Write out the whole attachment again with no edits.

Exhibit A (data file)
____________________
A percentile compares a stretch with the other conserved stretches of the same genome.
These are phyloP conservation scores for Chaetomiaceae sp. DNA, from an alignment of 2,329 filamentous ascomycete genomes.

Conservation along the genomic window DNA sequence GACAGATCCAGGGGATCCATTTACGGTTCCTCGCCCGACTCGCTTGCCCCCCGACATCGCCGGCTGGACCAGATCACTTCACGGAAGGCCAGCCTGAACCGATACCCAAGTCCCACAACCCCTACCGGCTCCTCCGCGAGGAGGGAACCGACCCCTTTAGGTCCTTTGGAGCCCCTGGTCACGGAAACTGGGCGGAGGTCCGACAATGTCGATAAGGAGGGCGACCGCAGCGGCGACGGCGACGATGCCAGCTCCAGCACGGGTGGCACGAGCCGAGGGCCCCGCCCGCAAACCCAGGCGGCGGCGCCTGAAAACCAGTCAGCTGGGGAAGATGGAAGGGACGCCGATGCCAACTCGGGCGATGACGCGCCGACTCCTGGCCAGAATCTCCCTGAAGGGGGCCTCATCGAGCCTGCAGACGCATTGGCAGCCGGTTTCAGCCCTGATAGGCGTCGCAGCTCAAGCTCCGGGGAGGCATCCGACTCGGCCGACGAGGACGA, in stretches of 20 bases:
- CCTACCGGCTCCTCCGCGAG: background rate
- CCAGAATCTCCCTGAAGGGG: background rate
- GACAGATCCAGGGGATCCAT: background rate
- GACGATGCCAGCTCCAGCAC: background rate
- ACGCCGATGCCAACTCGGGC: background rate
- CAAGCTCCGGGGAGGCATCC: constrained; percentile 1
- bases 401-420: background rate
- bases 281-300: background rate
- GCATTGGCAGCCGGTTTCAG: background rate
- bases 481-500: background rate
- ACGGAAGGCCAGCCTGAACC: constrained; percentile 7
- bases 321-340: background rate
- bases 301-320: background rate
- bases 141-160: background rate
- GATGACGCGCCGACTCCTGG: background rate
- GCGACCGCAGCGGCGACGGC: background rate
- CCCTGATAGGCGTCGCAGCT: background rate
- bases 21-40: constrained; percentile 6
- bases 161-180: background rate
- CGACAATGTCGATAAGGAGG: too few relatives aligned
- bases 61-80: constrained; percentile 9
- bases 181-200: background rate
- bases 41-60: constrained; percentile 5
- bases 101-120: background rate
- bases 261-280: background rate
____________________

A percentile compares a stretch with the other conserved stretches of the same genome.
These are phyloP conservation scores for Chaetomiaceae sp. DNA, from an alignment of 2,329 filamentous ascomycete genomes.

Conservation along the genomic window DNA sequence GACAGATCCAGGGGATCCATTTACGGTTCCTCGCCCGACTCGCTTGCCCCCCGACATCGCCGGCTGGACCAGATCACTTCACGGAAGGCCAGCCTGAACCGATACCCAAGTCCCACAACCCCTACCGGCTCCTCCGCGAGGAGGGAACCGACCCCTTTAGGTCCTTTGGAGCCCCTGGTCACGGAAACTGGGCGGAGGTCCGACAATGTCGATAAGGAGGGCGACCGCAGCGGCGACGGCGACGATGCCAGCTCCAGCACGGGTGGCACGAGCCGAGGGCCCCGCCCGCAAACCCAGGCGGCGGCGCCTGAAAACCAGTCAGCTGGGGAAGATGGAAGGGACGCCGATGCCAACTCGGGCGATGACGCGCCGACTCCTGGCCAGAATCTCCCTGAAGGGGGCCTCATCGAGCCTGCAGACGCATTGGCAGCCGGTTTCAGCCCTGATAGGCGTCGCAGCTCAAGCTCCGGGGAGGCATCCGACTCGGCCGACGAGGACGA, in stretches of 20 bases:
- CCTACCGGCTCCTCCGCGAG: background rate
- CCAGAATCTCCCTGAAGGGG: background rate
- GACAGATCCAGGGGATCCAT: background rate
- GACGATGCCAGCTCCAGCAC: background rate
- ACGCCGATGCCAACTCGGGC: background rate
- CAAGCTCCGGGGAGGCATCC: constrained; percentile 1
- bases 401-420: background rate
- bases 281-300: background rate
- GCATTGGCAGCCGGTTTCAG: background rate
- bases 481-500: background rate
- ACGGAAGGCCAGCCTGAACC: constrained; percentile 7
- bases 321-340: background rate
- bases 301-320: background rate
- bases 141-160: background rate
- GATGACGCGCCGACTCCTGG: background rate
- GCGACCGCAGCGGCGACGGC: background rate
- CCCTGATAGGCGTCGCAGCT: background rate
- bases 21-40: constrained; percentile 6
- bases 161-180: background rate
- CGACAATGTCGATAAGGAGG: too few relatives aligned
- bases 61-80: constrained; percentile 9
- bases 181-200: background rate
- bases 41-60: constrained; percentile 5
- bases 101-120: background rate
- bases 261-280: background rate